Cam Marston, an expert in generational differences and how those factors affect the financial services landscape, said in a recent Fidelity Inside Track conference speech that the coming demographic waves and aftershocks will change the financial industry.
For decades, the industry has focused on the Matures and the Baby Boomers. Now that those two demographic groups are moving into and past retirement, it's important for money management executives to understand how to recruit and sell to Generations X and Y.
The Matures and the Boomers approached investment and financial services through the traditional and customary advisor/client relationships that have defined our industry for some time. Now, new generations who have different economic and cultural experiences from their parents and grandparents are moving into age ranges that make them the prime markets for investments, retirement planning and other financial services. Whether you're on the people or the product side-be it mutual funds, ETS alternatives, etc.-you need to be aware of the communication styles of your target audience.
"Everyone sees the world through his or her own generational filter," said Marston, who heads up Generational Insights (GenerationalInsights.com), a specialty consulting firm based in Mobile, Ala., that studies the impact of generational characteristics and differences on the workplace and the marketplace. "One of the main factors that distinguishes investors-and may be separating you from connecting well with them-is generation or age group. Age and life stage also dictate many needs and preferences."
For example, older and younger generations have fundamentally different views of financial markets. Older generations, the Matures and Boomers, have a basic confidence that the principles of the market will continue to apply-that the market will eventually reward sound investing in spite of the occasional ups and downs. Younger generations, Marston said, take a look at the recent ups and downs and see a financial marketplace that is risky and unstable.
"Gen X and the Millennials are concerned things are different now," Marston said. "They believe the market of their parents and grandparents is gone. They lack that sense of continuity and confidence that guided so many generations back to the market after downturns."
Today, there are three very distinct generations in the market for financial products and services:
The Baby Boomers - Born between 1946 and 1964, Boomers get their name from the remarkable "boom" in the birthrate following World War II. This exceptionally large generation has reshaped ideas about youth, education, work and aging. They have always had a sense of their generation's importance and uniqueness. They maintain a lifelong connection to their youth in the 1960s, which was a time of momentous cultural and political change. According to Marston, Boomers are known for their optimism, self-confidence and ambition. Until the emergence of the Millennials (also known as Gen Y), they were considered the most important demographic in commerce, marketing, sales and investing.
If you want to connect with Boomers, Marston said to appeal to their desire to be a part of a team and show that your product or service has been proven over time.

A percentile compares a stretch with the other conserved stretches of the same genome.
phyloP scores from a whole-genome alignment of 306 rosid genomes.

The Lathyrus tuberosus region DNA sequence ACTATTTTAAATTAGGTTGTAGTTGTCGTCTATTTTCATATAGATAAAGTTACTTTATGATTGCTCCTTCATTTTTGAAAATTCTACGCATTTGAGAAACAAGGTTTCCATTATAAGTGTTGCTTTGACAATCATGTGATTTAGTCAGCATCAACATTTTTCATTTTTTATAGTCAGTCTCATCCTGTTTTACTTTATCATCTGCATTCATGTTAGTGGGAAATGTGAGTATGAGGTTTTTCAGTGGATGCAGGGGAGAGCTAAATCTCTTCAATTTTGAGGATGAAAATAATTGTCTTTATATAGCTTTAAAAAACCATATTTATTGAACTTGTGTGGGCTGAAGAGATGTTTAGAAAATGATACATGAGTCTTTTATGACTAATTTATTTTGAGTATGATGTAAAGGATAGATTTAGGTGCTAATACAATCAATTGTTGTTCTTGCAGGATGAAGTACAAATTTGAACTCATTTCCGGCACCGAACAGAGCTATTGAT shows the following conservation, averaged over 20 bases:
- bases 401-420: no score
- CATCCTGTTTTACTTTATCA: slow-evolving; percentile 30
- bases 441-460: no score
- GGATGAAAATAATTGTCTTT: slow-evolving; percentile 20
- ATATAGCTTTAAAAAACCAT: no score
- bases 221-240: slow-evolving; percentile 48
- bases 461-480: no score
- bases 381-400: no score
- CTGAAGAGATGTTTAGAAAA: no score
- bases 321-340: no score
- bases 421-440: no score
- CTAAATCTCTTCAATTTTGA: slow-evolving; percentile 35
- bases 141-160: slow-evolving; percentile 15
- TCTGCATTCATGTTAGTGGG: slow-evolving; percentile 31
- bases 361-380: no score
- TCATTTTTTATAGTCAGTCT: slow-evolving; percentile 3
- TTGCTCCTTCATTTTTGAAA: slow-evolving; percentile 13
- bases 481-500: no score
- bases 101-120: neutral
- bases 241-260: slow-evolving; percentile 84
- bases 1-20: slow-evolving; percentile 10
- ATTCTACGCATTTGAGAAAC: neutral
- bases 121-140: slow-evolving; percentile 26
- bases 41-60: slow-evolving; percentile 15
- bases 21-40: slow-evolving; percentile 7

Generation X - Born between 1965 and 1979, the smaller Generation X grew up with less economic and family security than the Boomers. Oftentimes, they grew up in households with divorced or two working parents. Despite being labeled "skeptical," "cynical" and "slackers" in their youth, Gen Xers have stepped up and generally take responsibility for their own wellbeing. The advent of personal computers and the Internet made them the first tech-savvy generation.
"If you want to connect with Gen X, appeal to their sense of individuality-and don't be too promotional, sales-y or marketing-y," Marston said. "Sell the steak; they'll see right through the sizzle."
Millennials - Born between 1980 and 2000, Millennials were originally known as the "Echo Boom" because they came mainly from the Baby Boomer generation having children of their own. With the exception of the Great Recession, they lived most of their youth in a time of broader economic and technological expansion. While they tend to have a sense of optimism and entitlement, they also have a sense of social and environmental responsibility, are attuned to peers and trendsetters, and are avid users of technology and social media.
If you want to connect with Millennials, recognize their strong social desires and the strong influence their parents may have. "Solutions must (a) be unique to them and (b) have an immediate application to them. They want what their friends have but with a unique twist," Marston said.
The Fidelity Millionaire Outlook, now in its sixth year, takes a close look at Gen X/Y millionaires. The study reveals that these two generations are aggressive in their investing strategies and eager to do more with their money. Relative to the older generations, they are more active and adventurous in their investments. Gen X/Y millionaires acknowledge that inheritances have helped propel them forward, and while they are likely to be generous with their time and money, they are also more likely to live a lifestyle stereotypical of a millionaire, thus overspending can be a problem. They claimed to be more knowledgeable about investing and want to work with a partner, not a dictator. While many of them turn to family and friends for investment advice, they also turn to financial advisors for validation-but they tend to want less frequent personal communication and more technology-enabled communication.
Marie Swift is chief executive of Impact Communications, a PR and marketing communications firm with financial service firm clients nationwide.